PETALING JAYA: Investigations have begun into a “passport ring” as details emerged of bookings made in Thailand with stolen European passports for the vanished Malaysia Airlines flight.
Two European names – Christian Kozel, an Austrian, and Luigi Maraldi of Italy – were listed on the passenger manifest of the flight MH370, but neither man boarded the plane, officials said.
Both had their passports stolen in Thailand over the past two years.
A senior Thai police official said authorities were probing a passport racket on the resort island of Phuket, where Maraldi’s passport was stolen.
“A police team combined with local police and immigration are working to track down a passport ring,” southern police commander Panya Mamen told AFP.
Malaysia has also launched a terror probe investigating the suspect passengers and the United States has sent in the FBI to assist.
Immigration Department director-general Datuk Aloyah Mamat will head the probe into how two men used the stolen passports to board the missing MH370.
“We want to find out how these two impostors passed through Immigration and boarded the plane,” said Home Minister Datuk Seri Ahmad Zahid Hamidi.
However, he said it was possible for stolen passports to slip through, especially if they did not have hi-tech features.
“Unlike the Malaysian passport, which has a chip, biometric and barcode features, passports issued by some countries are not as sophisticated,” he added.
He said the department would only be informed of stolen or lost travel documents if the country had a transborder agreement with Malaysia. Bukit Aman is also focused on identifying the two men.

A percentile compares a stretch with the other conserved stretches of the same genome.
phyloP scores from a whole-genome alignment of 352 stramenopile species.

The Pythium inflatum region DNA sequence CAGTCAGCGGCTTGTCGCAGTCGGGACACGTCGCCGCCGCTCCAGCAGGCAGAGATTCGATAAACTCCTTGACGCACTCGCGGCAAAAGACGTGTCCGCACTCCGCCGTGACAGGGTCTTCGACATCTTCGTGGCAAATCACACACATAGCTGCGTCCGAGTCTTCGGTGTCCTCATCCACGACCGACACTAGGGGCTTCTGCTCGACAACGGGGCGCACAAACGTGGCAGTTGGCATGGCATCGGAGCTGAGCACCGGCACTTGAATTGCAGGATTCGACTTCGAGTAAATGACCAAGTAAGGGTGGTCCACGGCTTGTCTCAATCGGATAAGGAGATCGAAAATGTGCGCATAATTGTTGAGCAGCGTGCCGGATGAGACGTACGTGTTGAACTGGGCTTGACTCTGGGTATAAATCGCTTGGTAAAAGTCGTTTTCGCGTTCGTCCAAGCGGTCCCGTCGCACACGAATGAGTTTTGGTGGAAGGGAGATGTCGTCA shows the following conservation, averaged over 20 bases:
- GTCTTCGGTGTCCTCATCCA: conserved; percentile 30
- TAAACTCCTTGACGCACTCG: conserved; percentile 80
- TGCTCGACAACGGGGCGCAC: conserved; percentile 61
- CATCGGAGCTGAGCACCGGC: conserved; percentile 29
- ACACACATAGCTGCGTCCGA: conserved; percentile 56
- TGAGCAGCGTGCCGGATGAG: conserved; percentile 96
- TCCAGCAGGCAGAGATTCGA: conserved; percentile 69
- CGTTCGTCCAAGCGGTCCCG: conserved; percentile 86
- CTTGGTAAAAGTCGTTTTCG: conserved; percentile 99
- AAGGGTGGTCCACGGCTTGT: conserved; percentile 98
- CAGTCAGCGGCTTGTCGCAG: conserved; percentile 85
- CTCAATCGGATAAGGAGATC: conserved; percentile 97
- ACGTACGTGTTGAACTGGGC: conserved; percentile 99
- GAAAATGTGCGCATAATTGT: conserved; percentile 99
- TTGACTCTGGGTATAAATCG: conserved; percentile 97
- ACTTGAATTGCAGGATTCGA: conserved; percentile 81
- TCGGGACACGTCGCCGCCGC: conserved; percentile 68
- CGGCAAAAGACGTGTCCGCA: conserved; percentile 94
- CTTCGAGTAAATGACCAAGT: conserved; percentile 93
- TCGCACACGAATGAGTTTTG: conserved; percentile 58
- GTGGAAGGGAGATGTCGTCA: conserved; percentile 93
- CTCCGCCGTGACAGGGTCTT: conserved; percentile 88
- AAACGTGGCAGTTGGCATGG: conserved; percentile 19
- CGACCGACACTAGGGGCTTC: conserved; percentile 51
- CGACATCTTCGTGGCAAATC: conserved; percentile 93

According to police sources, cases of stolen passports are common in Thailand.
According to several websites, the flight tickets under Maraldi’s name was for the Kuala Lumpur-Beijing route on MH370/CZ748 (code sharing with Malaysia Airlines and China Southern Airlines), the Beijing-Amsterdam route on CZ767 and onward to Copenhagen on CZ7737.
As for “Kozel”, he was supposed to travel on the same flights to Amsterdam and then to Frankfurt on CZ7689.
It has been speculated that the impostors might know each other as the tickets were bought together and the ticket numbers were in sequence, indicating that they were issued together.
Meanwhile, Interpol has expressed regret that few member countries systematically search its database to determine whether a passenger is using a stolen or lost travel document to board a plane.
“If Malaysia Airlines and all airlines worldwide were able to check the passport details of prospective passengers against our database, then we would not have to speculate whether stolen passports were used by terrorists to board MH370,” said its secretary-general Ronald Noble in a statement posted on the organisation’s website.